This complex glaze turns out differently on each piece, depending on the glaze colourants used and style of decoration. Sometimes it appears like a pearlescent multi coloured micro-mosaic, and at other times as a more subtle pattern decoration with grey pearlescent hues. Often the pieces using this glaze have beautiful but subtle oxidisation of the glaze, giving some of the colours a slightly metallic appearance – especially noticeable on the red colour of the Viking longboat in the first image below. 

The glaze is also surprisingly smooth and silky to the touch. The Persia glaze was used on all types of forms – from utilitarian pieces to sculptural forms.

Below are some of my favourite pieces using the Persia glaze.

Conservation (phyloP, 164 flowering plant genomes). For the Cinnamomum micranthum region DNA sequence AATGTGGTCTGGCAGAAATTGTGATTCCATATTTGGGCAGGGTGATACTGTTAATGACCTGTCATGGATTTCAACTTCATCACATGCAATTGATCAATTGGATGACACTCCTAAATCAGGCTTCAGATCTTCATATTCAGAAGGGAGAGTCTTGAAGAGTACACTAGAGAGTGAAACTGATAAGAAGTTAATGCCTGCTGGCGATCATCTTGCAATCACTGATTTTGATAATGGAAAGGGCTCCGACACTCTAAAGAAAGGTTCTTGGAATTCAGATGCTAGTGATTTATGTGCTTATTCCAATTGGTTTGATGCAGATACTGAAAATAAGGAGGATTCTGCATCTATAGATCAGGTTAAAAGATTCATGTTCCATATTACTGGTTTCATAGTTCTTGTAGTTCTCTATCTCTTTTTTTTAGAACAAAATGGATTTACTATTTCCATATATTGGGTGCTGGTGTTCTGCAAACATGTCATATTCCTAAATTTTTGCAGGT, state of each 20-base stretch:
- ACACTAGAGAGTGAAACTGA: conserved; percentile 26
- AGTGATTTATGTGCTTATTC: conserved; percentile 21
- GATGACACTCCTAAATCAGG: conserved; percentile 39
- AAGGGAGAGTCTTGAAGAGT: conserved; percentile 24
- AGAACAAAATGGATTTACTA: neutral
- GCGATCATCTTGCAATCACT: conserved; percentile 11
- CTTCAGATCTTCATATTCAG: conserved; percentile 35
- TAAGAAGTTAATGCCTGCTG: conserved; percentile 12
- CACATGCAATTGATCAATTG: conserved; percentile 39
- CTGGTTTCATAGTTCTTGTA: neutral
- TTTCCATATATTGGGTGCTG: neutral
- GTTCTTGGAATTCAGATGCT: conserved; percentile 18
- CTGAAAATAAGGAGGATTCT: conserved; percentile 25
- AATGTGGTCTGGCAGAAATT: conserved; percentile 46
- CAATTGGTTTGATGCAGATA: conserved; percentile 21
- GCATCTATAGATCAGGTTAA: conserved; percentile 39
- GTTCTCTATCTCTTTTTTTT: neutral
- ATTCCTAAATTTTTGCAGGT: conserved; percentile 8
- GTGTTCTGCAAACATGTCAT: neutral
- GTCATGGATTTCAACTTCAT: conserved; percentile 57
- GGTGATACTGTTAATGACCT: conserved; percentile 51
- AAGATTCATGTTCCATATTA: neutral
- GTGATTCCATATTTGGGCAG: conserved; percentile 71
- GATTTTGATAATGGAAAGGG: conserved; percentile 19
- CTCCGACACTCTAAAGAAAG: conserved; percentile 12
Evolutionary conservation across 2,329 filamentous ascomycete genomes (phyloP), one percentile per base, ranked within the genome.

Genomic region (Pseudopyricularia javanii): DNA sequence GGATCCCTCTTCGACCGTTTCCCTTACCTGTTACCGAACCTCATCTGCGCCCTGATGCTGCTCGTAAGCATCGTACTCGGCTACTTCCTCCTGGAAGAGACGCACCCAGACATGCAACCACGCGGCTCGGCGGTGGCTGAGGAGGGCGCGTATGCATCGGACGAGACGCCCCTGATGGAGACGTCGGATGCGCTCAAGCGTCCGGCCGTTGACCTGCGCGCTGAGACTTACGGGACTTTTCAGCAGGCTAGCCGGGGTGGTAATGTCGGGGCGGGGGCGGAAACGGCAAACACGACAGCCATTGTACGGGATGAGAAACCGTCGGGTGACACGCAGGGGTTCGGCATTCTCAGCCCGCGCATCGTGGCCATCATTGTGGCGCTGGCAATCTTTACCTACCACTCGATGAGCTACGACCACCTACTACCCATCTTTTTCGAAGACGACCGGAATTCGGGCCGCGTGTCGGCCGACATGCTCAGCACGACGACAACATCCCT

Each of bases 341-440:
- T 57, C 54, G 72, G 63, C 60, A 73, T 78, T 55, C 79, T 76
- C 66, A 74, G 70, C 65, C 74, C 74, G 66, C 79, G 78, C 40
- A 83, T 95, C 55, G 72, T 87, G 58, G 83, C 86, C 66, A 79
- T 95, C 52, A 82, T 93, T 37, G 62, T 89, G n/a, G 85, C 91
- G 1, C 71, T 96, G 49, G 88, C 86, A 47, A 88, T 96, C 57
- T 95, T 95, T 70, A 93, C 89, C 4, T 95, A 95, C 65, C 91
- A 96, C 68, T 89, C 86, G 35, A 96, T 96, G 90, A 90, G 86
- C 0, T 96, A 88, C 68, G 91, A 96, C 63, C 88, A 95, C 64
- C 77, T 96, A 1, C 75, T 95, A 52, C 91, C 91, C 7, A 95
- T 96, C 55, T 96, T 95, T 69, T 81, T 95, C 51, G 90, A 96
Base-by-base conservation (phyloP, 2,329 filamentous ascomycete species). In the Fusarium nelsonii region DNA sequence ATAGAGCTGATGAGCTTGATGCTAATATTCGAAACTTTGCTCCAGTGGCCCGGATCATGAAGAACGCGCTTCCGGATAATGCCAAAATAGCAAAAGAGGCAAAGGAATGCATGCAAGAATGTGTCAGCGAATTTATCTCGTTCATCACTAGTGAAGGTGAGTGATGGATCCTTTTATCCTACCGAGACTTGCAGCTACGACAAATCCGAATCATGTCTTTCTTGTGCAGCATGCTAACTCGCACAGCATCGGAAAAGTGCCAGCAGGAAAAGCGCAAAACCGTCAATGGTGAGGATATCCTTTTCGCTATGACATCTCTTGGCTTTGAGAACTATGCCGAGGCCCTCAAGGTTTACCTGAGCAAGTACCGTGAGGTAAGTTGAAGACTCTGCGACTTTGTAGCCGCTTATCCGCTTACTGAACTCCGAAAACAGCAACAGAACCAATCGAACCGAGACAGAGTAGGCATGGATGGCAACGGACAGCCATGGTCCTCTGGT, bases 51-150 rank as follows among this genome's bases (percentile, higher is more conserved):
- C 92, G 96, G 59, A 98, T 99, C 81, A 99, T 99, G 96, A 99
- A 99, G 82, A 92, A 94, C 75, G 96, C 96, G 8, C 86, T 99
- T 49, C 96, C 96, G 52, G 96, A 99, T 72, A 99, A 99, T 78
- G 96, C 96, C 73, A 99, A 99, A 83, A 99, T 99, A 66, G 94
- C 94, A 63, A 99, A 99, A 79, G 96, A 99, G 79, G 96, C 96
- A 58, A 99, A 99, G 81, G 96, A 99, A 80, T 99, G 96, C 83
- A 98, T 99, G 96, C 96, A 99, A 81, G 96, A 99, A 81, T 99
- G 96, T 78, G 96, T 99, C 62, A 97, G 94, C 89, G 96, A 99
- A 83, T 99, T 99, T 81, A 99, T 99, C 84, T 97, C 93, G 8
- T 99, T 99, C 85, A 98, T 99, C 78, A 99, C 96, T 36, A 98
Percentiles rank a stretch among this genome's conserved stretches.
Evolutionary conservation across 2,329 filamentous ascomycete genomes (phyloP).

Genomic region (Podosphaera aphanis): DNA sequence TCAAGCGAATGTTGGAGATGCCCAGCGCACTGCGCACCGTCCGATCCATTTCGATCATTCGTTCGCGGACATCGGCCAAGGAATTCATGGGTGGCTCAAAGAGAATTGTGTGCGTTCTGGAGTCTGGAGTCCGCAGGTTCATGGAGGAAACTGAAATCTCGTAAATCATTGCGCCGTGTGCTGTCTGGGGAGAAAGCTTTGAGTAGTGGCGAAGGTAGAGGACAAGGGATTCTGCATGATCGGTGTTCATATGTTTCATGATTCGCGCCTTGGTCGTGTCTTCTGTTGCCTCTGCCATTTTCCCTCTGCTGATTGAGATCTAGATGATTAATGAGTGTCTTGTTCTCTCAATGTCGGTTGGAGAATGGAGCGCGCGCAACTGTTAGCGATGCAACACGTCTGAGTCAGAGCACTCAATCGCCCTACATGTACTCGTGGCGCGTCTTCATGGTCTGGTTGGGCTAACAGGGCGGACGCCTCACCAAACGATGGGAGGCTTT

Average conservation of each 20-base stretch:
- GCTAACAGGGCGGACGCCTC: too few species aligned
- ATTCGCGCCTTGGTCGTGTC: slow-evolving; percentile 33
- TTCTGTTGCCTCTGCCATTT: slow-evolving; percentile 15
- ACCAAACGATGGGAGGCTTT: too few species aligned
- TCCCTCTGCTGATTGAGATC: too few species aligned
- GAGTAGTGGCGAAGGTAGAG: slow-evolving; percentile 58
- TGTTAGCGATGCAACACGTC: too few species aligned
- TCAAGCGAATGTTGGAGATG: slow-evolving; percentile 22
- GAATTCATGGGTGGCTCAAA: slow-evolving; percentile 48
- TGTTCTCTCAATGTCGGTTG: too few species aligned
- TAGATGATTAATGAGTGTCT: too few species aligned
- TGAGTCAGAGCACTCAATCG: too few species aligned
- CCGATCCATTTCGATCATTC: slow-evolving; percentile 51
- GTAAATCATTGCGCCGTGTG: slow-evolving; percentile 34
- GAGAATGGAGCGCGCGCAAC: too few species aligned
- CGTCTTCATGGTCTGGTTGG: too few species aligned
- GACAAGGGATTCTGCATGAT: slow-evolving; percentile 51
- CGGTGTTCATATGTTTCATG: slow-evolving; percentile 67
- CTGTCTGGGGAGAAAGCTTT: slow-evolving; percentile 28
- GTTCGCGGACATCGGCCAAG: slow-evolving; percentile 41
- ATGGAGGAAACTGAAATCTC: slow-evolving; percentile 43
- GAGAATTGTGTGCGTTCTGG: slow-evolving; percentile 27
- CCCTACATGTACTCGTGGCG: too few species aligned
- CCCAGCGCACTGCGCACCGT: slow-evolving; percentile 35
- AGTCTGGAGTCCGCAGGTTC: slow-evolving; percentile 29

Michael Andersen Denmark, Persia Glaze Bowl, Marianne Starck

Michael Andersen Denmark, Persia Glaze Bowl, Marianne Starck – Photo Ray Garrod

 

Michael Andersen Denmark, Persia Glaze Bowl, Marianne Starck

Detail – Viking Design on Michael Andersen Denmark, Persia Glaze Bowl, Marianne Starck

 

Michael Andersen Denmark, Persia Glaze Lamp

Michael Andersen Denmark, Persia Glaze Lamp, Marianne Starck, Photo Ray Garrod

 

Michael Andersen Denmark, Persia Glaze Dish, Marianne Starck

Michael Andersen Denmark, Persia Glaze Bowl, Marianne Starck, Photo Ray Garrod

Michael Andersen Denmark, Persia Glaze Dish, Marianne Starck

Michael Andersen Denmark, Persia Glaze Dish, Marianne Starck, Photo Ray Garrod

Michael Andersen Denmark, Persia Glaze Bowl,  Marianne Starck

Michael Andersen Denmark, Persia Glaze Bowl, Marianne Starck – On this piece the Persia glaze effect is much more subtle, because of the large areas of colour in the design. Photo Ray Garrod

Michael Andersen Denmark, Persia Glaze Dish, Marianne Starck